the feast of All Saints prays: "Around your throne the saints, our
brothers and sisters, sing your praises forever. Their glory fills
us with joy, and their communion with us…gives us inspiration and
strength as we hasten on our pilgrimage of faith, eager to meet
them. With their great company and all the angels, we praise your
glory as we cry out with one voice. Holy, holy, holy….”
Traditionally, the repetition of
the word "holy" is viewed as a superlative way of praising God.
Instead of saying "most holy or holiest ," the Hebrew language
repeats the word three times for emphasis, “Holy, holy, holy”. But
on this day the chant also takes on another nuance. It is as though
the word "Holy" said in one voice by the "cloud of witnesses" echoes
throughout the ages. In one voice, "Holy" bounces off the hillsides
and mountains, "holy" sinks into the valleys and the seas, "holy"
seeps through the crevasses of "time past" and seals them together
with "time present" and "time to come.” "Holy, holy, holy,"
repeatedly chanted by the known and anonymous friends of God, echo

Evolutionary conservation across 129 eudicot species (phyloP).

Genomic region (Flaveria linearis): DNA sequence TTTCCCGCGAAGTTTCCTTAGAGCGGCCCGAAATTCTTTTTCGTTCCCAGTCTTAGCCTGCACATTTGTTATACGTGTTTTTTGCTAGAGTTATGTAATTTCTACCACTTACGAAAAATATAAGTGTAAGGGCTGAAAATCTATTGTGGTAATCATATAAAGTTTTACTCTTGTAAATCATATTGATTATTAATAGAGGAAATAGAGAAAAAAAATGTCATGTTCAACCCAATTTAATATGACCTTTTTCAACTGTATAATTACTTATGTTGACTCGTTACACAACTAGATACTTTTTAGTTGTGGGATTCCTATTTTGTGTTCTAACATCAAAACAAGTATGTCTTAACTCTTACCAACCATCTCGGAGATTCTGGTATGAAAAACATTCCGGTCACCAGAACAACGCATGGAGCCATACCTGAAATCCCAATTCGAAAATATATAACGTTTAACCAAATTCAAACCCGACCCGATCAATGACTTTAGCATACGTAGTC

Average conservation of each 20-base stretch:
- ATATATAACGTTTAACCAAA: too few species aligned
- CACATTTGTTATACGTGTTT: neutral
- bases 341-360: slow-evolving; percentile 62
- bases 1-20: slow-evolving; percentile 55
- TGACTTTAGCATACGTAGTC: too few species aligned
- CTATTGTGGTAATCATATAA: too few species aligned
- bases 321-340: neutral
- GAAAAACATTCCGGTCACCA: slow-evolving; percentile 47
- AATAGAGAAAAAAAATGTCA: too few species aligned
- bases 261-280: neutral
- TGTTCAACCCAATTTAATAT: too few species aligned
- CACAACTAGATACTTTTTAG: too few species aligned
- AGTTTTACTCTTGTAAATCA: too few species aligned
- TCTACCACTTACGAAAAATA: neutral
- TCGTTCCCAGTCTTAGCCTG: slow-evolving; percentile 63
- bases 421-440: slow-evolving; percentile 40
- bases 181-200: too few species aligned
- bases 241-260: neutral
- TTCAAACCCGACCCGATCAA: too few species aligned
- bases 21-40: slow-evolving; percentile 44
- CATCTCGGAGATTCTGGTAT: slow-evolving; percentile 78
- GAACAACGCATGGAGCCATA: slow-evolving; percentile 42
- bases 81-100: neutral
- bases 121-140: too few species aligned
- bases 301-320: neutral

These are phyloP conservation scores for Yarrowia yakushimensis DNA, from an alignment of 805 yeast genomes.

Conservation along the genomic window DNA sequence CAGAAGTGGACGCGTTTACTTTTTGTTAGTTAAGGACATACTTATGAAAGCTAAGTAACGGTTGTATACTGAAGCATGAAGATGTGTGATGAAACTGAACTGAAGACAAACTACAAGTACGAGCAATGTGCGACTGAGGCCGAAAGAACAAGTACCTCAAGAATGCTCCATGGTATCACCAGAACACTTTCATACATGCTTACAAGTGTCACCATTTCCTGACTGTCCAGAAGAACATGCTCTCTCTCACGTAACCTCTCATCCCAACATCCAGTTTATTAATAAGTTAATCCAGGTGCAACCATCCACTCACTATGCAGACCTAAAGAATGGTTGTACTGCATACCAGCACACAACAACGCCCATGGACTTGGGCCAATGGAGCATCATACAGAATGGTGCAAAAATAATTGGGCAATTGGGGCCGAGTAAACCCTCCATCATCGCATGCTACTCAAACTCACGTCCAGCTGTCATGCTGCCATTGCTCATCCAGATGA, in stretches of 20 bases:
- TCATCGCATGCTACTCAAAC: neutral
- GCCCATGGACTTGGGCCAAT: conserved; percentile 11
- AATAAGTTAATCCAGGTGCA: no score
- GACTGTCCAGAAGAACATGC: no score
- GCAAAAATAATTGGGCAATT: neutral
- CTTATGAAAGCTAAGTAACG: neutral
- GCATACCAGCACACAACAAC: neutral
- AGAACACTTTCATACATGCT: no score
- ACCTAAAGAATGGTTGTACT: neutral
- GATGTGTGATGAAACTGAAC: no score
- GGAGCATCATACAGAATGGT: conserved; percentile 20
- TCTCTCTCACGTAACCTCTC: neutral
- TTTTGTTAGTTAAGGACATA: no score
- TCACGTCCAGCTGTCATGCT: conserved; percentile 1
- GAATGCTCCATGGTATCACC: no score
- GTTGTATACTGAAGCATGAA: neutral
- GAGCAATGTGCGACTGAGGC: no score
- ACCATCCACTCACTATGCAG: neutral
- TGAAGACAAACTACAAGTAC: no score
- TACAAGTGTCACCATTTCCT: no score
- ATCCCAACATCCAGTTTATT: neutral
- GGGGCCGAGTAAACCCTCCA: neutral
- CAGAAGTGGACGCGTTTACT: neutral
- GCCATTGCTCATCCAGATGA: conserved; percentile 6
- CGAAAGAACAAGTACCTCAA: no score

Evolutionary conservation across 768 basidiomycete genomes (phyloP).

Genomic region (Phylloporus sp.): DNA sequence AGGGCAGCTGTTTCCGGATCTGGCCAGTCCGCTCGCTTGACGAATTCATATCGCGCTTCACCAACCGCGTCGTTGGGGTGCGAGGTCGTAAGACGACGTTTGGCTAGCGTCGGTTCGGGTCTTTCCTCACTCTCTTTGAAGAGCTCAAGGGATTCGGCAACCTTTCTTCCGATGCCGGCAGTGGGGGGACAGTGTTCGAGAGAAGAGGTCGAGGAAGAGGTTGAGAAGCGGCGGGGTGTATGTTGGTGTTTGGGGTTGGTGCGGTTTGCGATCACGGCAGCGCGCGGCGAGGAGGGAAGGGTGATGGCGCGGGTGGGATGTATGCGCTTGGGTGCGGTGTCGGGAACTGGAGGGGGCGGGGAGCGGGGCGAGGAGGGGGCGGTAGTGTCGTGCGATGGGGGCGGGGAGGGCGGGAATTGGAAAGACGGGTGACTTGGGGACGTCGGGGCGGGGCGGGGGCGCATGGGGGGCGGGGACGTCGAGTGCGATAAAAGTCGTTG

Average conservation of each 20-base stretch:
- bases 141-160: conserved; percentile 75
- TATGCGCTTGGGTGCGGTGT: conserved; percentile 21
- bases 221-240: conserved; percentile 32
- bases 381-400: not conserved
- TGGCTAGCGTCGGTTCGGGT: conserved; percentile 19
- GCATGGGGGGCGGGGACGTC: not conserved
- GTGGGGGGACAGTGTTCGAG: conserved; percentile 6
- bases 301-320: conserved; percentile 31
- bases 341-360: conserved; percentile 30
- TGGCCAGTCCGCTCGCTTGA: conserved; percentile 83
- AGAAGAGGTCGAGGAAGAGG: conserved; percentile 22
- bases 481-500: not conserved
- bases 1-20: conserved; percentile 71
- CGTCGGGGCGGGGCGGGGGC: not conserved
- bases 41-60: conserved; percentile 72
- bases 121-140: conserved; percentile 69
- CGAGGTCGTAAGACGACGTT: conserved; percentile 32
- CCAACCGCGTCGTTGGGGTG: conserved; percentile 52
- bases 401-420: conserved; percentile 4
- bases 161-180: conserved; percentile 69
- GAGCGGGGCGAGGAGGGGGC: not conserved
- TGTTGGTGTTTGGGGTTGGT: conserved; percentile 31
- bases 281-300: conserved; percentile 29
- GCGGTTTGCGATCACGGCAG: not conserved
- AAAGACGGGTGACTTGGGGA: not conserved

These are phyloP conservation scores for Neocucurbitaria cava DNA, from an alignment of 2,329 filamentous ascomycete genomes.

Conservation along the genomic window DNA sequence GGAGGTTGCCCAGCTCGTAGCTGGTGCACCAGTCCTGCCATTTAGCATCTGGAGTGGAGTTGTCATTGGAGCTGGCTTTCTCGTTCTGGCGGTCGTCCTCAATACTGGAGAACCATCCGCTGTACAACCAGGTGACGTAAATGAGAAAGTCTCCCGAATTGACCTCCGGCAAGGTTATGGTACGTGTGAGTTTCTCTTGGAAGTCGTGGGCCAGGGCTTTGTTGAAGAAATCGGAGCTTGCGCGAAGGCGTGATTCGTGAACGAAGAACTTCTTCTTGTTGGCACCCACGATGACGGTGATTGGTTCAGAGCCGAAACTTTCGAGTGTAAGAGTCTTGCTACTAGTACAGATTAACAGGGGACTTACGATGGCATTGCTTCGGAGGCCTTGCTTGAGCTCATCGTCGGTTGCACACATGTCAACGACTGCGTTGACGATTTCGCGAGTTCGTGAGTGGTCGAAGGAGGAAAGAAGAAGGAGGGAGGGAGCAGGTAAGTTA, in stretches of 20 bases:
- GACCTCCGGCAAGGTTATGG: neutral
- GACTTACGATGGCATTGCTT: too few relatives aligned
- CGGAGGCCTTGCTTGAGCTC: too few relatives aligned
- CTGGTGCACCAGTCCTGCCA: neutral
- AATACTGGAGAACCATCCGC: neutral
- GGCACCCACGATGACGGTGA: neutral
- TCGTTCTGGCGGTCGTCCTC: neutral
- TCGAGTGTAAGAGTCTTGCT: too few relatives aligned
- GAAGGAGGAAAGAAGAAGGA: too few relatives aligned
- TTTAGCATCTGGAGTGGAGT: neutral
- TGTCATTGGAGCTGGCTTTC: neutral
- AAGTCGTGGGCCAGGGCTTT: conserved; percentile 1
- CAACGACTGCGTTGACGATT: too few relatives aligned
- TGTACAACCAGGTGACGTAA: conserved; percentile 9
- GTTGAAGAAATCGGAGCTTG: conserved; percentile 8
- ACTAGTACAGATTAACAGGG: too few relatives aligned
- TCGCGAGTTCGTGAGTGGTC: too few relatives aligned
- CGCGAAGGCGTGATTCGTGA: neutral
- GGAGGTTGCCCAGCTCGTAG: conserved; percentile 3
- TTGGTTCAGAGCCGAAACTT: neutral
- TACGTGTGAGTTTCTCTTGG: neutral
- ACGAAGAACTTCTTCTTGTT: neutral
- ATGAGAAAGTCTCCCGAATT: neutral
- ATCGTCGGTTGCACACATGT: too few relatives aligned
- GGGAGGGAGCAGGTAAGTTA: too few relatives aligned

On this day too, as we enter into
the circle dance once again, we look with awe on those whom we
join. It is a feast of solidarity that does not overlook past and
present suffering, but it puts them in the framework of God's divine
compassion and wisdom. It is a day in which we view creation and
all of life with the eye of an artist who envisions a timeless
heaven and earth joined together as one. It is a day we speak as a
poet who reminds us that the grandeur of God is working itself out
in the mystery of time. This is a day in which we join a mysterious
choir that chants God's glory as its echo of hope resounds
throughout the heavens and the earth.
This is a day for memories that
tell us who we are and where we have been. Memories connect us with
the past and remind us of our strengths and weaknesses. They confirm